Treatments that Reduce Pedestrian and Bicycle Delays 109   7.5.3.2 Guidance The NACTO Urban Street Design Guide recommends using pretimed signals in urban areas, which results in pedestrian phases being on recall. STM2 indicates that pedestrian recall may be used at locations and/or times with high pedestrian-volumes. Some cities have developed their own guidelines regarding pedestrian recall. For example, Boston recommends pedestrian recall where pedestrians are present for at least 50% of the cycles during peak hours (City of Boston, 2013). 7.5.3.3 Relationships to Relevant Treatments At intersections with fully actuated control, pedestrian actuation helps contribute to short signal cycles (see Section 7.1). 7.5.3.4 Other Considerations Not applicable to this treatment. 7.5.4 Implementation Support 7.5.4.1 Equipment Needs and Features Pedestrian actuation requires pushbuttons, which should be mounted for accessibility and convenience (see Section 8.3). 7.5.4.2 Phasing and Timing Crossings can be set for recall for certain periods of the day and for pedestrian actuation in other periods. With this strategy, call indicators (see Section 8.2) that activate whenever a call has been registered in the current cycle, whether from the pushbutton or automatically, are helpful for informing arriving pedestrians as to whether they need to push the button for service. When pedestrian phases are actuated, signal cycles are usually designed assuming the pedes- trian phase will be served. In operation, when the pedestrian phase is not called, the concurrent vehicular phase ends earlier than scheduled and yields its remaining time to other phases. Where pedestrian demand is low, another option is to design the signal cycle without reserving time for the pedestrian phase, which can allow the overall cycle length to be lower. In operation, when there is a pedestrian call, the concurrent phase runs longer than scheduled, making the next coordinated phase begin late and getting the intersection out of coordination; further control logic is then invoked to recover over the next cycle or two. This way of timing signals can reduce delay for pedestrians as well as vehicles because of the lower cycle length. 7.5.4.3 Signage and Striping Not applicable for this treatment. 7.5.4.4 Geometric Elements Not applicable for this treatment. Bibliography City of Boston. (2013). Boston Complete Streets Design Guidelines. Kothuri, S. M. (2014). Exploring Pedestrian Responsive Traffic Signal Timing Strategies in Urban Areas. Otis, S. C., & Machemehl, R. B. (1999). An Analysis of Pedestrian Signalization in Suburban Areas (No. SWUTC/99/472840-00065-1). Center for Transportation Research, Bureau of Engineering Research, the University of Texas at Austin.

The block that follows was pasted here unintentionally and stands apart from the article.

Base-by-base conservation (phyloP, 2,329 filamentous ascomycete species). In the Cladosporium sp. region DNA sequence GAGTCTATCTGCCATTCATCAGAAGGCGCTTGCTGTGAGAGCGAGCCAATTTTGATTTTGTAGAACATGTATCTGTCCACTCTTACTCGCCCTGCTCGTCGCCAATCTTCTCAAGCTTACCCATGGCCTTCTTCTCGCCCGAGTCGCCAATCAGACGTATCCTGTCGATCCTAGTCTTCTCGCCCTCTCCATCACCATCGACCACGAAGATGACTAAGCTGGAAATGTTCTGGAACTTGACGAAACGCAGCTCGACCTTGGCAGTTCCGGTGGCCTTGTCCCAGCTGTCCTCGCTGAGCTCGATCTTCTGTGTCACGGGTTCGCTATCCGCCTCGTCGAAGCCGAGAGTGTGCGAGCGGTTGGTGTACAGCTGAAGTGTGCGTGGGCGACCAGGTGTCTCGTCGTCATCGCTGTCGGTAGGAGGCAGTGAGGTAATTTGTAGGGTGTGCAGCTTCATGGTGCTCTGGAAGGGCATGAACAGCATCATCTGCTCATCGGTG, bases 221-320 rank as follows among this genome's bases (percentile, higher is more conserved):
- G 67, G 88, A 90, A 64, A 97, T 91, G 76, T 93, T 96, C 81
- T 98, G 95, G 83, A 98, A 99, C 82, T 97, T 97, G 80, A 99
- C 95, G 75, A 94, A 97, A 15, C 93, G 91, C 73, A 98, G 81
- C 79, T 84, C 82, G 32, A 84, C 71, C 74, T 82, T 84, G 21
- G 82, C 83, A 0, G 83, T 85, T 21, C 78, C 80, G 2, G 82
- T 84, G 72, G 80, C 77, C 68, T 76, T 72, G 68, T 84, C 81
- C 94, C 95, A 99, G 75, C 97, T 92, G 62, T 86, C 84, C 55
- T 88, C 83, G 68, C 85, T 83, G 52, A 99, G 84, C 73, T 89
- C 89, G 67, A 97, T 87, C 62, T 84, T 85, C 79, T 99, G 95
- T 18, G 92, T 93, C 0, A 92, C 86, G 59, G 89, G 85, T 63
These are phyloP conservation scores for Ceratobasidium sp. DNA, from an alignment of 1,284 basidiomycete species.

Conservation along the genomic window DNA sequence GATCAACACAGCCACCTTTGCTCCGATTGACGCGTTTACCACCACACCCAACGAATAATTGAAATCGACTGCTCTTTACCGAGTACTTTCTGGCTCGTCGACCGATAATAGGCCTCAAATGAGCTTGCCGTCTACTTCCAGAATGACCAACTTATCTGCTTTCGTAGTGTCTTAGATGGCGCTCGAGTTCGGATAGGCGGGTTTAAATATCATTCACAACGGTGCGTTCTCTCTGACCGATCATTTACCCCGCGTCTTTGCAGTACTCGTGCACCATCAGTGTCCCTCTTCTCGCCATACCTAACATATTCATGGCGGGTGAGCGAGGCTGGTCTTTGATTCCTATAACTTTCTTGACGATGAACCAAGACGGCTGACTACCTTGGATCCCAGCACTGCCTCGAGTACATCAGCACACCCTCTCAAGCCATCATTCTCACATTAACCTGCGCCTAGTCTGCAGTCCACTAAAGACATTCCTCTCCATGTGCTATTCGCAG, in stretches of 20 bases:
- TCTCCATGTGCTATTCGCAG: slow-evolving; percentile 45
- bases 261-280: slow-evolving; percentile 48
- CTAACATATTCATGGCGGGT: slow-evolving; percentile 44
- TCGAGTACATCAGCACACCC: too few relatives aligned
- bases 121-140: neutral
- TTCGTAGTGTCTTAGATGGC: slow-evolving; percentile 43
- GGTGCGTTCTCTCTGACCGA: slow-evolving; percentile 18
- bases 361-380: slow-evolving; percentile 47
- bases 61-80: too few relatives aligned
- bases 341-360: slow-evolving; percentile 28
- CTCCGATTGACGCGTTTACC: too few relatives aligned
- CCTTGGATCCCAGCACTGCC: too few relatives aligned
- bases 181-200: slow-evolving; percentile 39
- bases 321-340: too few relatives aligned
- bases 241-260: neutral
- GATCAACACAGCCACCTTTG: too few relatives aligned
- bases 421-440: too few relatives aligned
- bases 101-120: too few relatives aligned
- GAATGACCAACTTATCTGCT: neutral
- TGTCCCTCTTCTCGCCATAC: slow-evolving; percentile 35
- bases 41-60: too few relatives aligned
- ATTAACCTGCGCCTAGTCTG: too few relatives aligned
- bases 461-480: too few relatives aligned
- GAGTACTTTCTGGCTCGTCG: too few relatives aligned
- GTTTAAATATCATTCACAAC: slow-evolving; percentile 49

110 Trafc Signal Control Strategies for Pedestrians and Bicyclists Urbanik, T., Tanaka, A., Lozner, B., Lindstrom, E., Lee, K., Quayle, S., Beaird, S., Tsoi, S., Ryus, P., Gettman, D., Sunkari, S., Balke, K., & Bullock, D. (2015). NCHRP Report 812: Signal Timing Manual, 2nd Edition. Trans- portation Research Board, Washington, DC. Van Houten, R., Ellis, R., & Kim, J.-L. (2007). Eects of Various Minimum Green Times on Percentage of Pedes- trians Waiting For Midblock “Walk” Signal. Transportation Research Record: Journal of the Transportation Research Board, 2002(1), 78–83. 7.6 Pedestrian Hybrid Beacons 7.6.1 Basic Description 7.6.1.1 Alternative Names HAWK (high-intensity activated crosswalk) signal. 7.6.1.2 Description and Objective Pedestrian hybrid beacons (PHBs) provide pedestrians with a protected crosswalk without installing a full trac signal. ey include red and yellow aspects but no green aspect, and by default, the beacon is dark. When activated through pedestrian actuation, the yellow light (rst ashing, then solid) warns motorists to stop; then a red light is displayed during which pedes- trians get a Walk signal (see Exhibit 7-10); then there is a clearance period involving a ashing red (to autos) and rst FDW and then solid Don’t Walk for a few seconds (to pedestrians, as the pedestrian phase end buer); and aerward the PHB becomes dark again. Exhibit 7-11 shows a PHB’s display sequence. 7.6.1.3 Variations Not applicable for this treatment. 7.6.1.4 Operating Context PHBs can be applied at unsignalized intersections, midblock crossing locations, and round- about crossings. At intersections, they are used to protect pedestrians crossing the major street (i.e., the street that is not under Stop or Yield control), with beacons facing the major street approaches. PHBs are oen used at intersections whose minor-street demand is too low to war- rant a trac signal, but a safe pedestrian crossing is needed and cannot be achieved with less restrictive measures. PHBs are best suited for: • Multilane crossings (e.g., four lanes or more), particularly those lacking a median refuge island; Source: NACTO. Exhibit 7-10. PHB in Portland providing a protected crossing.